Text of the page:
Young, David B.
The following data is extracted from Reminiscent History Of The Ozark Region, pub. Goodspeed Brothers, Publishers, Chicago 1894.
DAVID B. YOUNG. Ripley County, Missouri, boasts of many prominent citizens who came originally from Tennessee, and among the number is David B. Young, born in Gibson County, near Trenton, June 1, 1850. He was about eight years of age when he came with his father, Benjamin Young, to this county. Subject's mother died when he was an infant. She was a native of Tennessee, as was also the father. After the death of his first wife Mr. Young married Mrs. Margaret 0. Cole, whose maiden name was Slayton. He died during the war, January 8, 1863, and was in one of the Missouri regiments of the Federal Army. He was wounded at Vicksburg from the effects of which he died. By occupation he was a carpenter, farmer, and he was also a successful educator. David B. Young remained with his stepmother until his marriage, which occurred in 1870, to Miss Sarah V. Kittrell, a native of Ripley County, Missouri She died January 17, 1880, and five years later Mr. Young wedded Miss Mary J. Jones, of St. Louis. One son, Frank, was the result of the first union. He is a resident of Doniphan. To the last union have been born two children, both daughters. After his mar-riage Mr. Young commenced farming near Barfield, where he was elected justice of the peace of Thomas Township, when but twenty-one years old. In 1874 he was elected sheriff and collector, held this position two years and was then reelected collector. In 1884 he was again elected sheriff and held the position one term. In 1888 he was elected by his party to the position of collector again and reelected in 1890 and 1892, thus showing his great popu-larity. He has a host of warm friends and no man is better fitted for the position of collector than he. During 1881, 1882 and 1883 he was engaged in merchandising and he helped build the Doniphan Roller Mills, in which he is a stockholder and director. He also deals in real estate. Mr. Young was active in getting the railroad here, helping buy land and the right of way, etc. He is a member of the A. F. & A. M., the A. 0. U. W., K. of P., K. of H., and is an officer in all. In politics he is a Democrat.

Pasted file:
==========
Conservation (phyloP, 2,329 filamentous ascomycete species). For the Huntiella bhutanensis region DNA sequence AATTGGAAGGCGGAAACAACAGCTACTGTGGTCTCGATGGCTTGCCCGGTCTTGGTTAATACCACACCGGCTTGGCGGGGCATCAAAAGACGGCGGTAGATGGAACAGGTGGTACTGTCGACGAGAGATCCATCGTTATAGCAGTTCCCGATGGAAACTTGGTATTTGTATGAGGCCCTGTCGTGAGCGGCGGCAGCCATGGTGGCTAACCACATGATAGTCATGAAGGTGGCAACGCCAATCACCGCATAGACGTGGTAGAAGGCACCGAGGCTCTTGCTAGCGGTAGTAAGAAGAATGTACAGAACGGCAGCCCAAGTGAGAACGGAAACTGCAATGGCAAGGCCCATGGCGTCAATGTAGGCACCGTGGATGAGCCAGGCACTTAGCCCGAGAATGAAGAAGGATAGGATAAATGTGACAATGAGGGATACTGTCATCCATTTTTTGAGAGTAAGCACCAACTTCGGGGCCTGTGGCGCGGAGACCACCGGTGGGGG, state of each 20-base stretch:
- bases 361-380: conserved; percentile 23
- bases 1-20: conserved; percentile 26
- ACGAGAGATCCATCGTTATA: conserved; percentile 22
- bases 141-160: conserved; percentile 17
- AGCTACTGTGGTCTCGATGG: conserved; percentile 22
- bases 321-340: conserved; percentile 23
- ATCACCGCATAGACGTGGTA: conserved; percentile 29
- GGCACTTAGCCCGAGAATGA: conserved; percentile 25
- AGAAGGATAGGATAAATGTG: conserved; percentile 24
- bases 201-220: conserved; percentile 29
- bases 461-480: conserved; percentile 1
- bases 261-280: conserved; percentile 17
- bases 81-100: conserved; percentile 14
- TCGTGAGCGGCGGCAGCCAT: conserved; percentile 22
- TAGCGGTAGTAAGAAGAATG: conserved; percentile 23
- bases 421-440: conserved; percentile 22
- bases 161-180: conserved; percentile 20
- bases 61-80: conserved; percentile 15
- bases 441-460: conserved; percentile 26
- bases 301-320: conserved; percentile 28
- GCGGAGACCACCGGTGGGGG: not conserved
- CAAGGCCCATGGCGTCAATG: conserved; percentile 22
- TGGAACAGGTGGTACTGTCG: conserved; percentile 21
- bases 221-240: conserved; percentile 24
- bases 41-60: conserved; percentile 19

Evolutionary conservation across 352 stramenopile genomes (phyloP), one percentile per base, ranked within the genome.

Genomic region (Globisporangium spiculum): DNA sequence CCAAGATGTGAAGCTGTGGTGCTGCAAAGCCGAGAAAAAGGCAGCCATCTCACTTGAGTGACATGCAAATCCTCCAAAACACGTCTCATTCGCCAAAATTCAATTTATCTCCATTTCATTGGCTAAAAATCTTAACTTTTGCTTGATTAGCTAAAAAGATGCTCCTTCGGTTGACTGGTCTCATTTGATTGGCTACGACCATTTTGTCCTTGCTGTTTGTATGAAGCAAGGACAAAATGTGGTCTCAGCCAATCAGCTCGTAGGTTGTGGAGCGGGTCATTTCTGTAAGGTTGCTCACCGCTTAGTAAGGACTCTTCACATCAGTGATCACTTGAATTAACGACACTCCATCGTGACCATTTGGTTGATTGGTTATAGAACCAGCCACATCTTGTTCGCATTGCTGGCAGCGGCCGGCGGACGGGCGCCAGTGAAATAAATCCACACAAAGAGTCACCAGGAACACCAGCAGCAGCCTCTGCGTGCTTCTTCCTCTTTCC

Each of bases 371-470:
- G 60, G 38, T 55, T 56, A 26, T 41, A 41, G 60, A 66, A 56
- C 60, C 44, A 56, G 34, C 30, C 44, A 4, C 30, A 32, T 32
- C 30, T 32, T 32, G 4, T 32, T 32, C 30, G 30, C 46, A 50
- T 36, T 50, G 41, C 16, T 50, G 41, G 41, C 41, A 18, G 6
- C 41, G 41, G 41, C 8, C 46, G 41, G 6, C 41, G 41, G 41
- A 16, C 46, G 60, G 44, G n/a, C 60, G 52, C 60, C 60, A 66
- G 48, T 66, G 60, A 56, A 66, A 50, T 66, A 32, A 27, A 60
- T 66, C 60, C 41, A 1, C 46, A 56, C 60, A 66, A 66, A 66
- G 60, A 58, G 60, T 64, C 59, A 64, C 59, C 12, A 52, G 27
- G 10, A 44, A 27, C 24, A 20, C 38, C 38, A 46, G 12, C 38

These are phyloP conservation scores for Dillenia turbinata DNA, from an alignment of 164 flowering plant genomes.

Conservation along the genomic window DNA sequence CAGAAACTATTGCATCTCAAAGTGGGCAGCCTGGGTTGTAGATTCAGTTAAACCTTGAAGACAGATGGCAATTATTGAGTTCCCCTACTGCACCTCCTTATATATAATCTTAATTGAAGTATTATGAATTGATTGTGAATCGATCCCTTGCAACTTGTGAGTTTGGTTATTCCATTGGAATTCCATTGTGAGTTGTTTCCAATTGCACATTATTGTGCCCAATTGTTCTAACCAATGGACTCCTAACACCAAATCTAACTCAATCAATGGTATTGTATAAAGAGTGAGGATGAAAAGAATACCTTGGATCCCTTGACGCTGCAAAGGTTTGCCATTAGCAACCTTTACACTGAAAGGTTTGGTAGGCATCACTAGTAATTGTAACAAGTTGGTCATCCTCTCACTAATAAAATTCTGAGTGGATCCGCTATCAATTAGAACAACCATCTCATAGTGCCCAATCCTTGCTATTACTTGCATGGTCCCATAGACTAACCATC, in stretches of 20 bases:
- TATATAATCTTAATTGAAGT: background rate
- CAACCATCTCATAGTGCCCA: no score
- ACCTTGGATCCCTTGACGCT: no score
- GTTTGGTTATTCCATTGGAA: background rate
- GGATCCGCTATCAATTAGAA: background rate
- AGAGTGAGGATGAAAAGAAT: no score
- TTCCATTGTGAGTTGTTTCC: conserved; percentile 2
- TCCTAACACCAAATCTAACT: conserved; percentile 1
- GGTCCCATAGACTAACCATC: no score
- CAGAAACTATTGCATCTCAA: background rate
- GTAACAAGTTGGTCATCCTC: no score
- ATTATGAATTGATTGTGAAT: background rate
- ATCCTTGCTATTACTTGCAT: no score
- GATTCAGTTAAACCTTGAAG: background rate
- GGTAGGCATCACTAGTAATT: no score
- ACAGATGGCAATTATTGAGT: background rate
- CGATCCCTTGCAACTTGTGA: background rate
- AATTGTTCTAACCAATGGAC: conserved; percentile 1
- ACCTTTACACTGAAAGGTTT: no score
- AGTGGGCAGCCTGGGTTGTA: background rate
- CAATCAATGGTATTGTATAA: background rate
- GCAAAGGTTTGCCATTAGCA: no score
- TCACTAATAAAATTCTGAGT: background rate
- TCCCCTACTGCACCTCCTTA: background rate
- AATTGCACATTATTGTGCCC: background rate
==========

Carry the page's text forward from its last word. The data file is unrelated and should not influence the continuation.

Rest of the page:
Source: Reminiscent History Of The Ozark Region, pub. Goodspeed Brothers, Publishers, Chicago 1894